In our study, functional gain and speech discrimination with the P02 device were found to be similar to those obtained with Clip-II™ and Concerto Basic®. However, Concerto Basic® and Clip-II™ provided a significantly better functional gain than the P02 device at 4000 Hz, whereas the functional gain of the P02 device was significantly better than that of Concerto Basic® and Clip-II™ at 1000 Hz. Although these differences reached statistical significance, differences less than 10 dB may have a minor impact on hearing in clinical practice. Regarding objective real-ear test performance, Concerto Basic® and Clip-II™ were better than the P02 model at high frequencies. Notably, participants’ subjective satisfaction ratings of overall sound quality were higher for the P02 device than for both alternatives. These results may be due to the different techniques utilized to limit excessive amplifier sound across hearing aids. Clip-II™ and Concerto Basic® use linear peak clipping, whereas the P02 model uses a wide dynamic range compressor. Both limiters produce some sound distortion and loss of sound detail; thus, the result of the real-ear test showed that the curves of the three hearing aids were different from the target curve, with the P02 curve being furthest apart at the highest frequency. Noffsinger et al.  have previously shown that the wide dynamic range compressor produces a clearer and more comfortable sound, likely reflected in the participants’ higher satisfaction with the P02 device regarding overall sound quality over either the Clip-II™ or Concerto Basic®.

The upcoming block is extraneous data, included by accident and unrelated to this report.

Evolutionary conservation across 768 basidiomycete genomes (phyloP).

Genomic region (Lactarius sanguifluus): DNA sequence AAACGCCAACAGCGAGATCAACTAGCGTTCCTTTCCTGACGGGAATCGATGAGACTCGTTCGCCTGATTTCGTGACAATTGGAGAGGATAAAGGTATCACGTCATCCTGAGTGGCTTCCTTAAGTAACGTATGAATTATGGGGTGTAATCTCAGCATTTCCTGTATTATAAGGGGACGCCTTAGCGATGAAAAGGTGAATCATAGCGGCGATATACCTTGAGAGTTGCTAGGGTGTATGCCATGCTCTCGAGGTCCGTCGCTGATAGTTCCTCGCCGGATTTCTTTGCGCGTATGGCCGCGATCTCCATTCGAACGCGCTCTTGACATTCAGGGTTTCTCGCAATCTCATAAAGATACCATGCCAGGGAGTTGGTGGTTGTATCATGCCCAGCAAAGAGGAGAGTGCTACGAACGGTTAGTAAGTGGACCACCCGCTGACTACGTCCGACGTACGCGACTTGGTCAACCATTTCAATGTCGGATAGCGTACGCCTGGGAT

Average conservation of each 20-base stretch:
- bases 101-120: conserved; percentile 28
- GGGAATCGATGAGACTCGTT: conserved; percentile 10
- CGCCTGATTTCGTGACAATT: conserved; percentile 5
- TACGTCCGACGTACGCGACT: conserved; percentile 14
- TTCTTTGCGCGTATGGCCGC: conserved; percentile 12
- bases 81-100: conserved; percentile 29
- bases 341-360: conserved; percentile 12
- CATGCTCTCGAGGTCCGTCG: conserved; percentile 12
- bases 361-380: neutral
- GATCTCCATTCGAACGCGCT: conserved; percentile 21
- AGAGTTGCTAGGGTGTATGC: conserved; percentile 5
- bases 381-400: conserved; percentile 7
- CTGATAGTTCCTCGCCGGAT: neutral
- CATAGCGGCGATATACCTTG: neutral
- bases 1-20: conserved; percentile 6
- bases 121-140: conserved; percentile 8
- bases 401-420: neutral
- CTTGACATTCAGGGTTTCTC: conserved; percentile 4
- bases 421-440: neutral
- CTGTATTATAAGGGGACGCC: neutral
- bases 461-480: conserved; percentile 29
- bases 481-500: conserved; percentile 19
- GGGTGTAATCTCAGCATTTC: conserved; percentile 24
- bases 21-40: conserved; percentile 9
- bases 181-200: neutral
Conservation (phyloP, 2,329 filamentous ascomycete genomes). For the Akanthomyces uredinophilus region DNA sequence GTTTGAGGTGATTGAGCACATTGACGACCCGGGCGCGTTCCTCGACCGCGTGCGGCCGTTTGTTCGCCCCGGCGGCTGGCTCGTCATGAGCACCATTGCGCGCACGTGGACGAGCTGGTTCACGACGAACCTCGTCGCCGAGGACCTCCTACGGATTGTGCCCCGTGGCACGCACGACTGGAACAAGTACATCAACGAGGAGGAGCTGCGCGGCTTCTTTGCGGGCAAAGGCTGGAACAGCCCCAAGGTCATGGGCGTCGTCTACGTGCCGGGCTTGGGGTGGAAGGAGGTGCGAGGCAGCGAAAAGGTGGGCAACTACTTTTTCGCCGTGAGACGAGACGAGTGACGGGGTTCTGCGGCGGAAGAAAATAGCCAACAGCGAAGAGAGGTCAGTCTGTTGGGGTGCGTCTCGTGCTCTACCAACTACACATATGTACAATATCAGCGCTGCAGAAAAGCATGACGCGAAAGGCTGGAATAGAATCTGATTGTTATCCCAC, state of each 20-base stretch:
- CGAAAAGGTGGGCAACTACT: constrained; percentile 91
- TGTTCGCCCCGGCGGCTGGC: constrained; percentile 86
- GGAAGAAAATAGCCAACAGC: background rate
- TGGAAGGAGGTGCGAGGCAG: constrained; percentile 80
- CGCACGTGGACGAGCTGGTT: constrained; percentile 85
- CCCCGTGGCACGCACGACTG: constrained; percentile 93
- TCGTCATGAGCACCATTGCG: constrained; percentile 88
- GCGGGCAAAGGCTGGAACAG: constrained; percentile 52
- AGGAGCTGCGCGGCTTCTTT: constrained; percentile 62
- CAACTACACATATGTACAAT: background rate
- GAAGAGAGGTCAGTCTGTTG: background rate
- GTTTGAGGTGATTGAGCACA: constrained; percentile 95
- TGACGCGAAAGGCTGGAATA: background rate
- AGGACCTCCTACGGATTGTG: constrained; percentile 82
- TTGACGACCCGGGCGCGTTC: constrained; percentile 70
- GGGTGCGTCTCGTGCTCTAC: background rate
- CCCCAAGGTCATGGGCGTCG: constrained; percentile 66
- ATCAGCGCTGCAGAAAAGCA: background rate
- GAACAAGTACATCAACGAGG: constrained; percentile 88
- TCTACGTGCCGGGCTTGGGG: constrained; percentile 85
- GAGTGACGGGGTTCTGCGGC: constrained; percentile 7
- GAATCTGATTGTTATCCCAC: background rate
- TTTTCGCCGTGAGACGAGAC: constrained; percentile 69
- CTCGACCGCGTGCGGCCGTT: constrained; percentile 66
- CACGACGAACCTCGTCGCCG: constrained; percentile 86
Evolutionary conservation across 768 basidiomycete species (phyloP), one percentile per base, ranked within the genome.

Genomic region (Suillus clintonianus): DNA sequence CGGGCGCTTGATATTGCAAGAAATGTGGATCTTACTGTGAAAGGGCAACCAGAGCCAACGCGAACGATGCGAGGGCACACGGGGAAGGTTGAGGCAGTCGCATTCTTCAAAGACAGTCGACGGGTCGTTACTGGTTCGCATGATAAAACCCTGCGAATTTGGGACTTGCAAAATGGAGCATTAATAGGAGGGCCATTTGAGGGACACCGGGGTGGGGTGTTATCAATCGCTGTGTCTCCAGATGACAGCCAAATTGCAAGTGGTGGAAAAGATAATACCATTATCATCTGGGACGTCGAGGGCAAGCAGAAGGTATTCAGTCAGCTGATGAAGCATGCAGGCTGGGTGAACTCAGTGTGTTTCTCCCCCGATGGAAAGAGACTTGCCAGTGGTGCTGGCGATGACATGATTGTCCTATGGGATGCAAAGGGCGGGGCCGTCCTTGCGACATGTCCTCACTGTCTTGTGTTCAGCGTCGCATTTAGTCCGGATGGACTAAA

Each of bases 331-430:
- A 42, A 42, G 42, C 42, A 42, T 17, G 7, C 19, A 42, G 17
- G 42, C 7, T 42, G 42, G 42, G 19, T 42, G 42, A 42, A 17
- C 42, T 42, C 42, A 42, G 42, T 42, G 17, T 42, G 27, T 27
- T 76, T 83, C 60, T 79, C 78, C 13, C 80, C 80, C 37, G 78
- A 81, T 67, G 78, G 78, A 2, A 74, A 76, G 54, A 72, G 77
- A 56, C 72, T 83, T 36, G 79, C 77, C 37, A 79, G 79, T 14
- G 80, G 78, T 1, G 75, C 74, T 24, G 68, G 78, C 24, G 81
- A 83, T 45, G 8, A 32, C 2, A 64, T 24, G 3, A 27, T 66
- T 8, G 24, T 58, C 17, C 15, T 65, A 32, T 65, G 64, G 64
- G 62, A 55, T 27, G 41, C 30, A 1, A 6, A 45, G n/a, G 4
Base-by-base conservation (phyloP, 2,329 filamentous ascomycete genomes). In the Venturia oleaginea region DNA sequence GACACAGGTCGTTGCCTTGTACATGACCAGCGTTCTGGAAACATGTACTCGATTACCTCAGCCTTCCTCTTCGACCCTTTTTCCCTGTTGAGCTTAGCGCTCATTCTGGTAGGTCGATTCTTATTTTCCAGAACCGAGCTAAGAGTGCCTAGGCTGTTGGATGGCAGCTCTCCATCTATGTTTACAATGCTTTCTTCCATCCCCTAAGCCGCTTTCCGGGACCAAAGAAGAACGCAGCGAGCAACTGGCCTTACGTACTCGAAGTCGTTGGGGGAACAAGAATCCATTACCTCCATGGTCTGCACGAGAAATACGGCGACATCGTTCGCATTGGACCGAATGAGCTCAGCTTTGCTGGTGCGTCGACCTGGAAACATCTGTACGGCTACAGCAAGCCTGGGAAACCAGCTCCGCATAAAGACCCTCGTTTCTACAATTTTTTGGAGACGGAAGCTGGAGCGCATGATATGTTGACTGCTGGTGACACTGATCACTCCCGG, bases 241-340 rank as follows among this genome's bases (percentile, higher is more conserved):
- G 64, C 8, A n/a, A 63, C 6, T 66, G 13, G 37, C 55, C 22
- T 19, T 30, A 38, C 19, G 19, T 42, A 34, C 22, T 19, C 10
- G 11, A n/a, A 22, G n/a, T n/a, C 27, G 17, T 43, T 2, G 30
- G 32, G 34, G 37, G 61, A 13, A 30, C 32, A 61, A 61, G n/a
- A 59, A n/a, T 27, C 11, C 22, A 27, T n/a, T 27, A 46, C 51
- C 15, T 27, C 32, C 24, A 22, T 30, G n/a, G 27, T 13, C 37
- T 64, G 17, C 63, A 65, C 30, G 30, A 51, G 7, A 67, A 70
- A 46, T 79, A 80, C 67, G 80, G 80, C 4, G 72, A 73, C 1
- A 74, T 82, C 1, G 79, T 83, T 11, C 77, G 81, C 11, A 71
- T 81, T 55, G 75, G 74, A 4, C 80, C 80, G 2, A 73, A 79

The P02 design, similar to a modern music media player rather than appearing as a disability aid, reduces stigma for the wearer. Undoubtedly, this positive attitudinal feature contributed to its higher satisfaction rating compared with the other two aids. The P02 is a lighter-weight hearing aid with a built-in rechargeable battery, holds a 3-day charge, and is easily charged by a main electricity supply. Using rechargeable batteries is more convenient than having to regularly replace disposable batteries and reduces electronic waste. The P02 hearing aid is still in the prototype phase, but the cost is estimated to be 100 USD, which is cheaper than currently available commercial aids; thus, it is more affordable for older adults in a rural community in developing countries.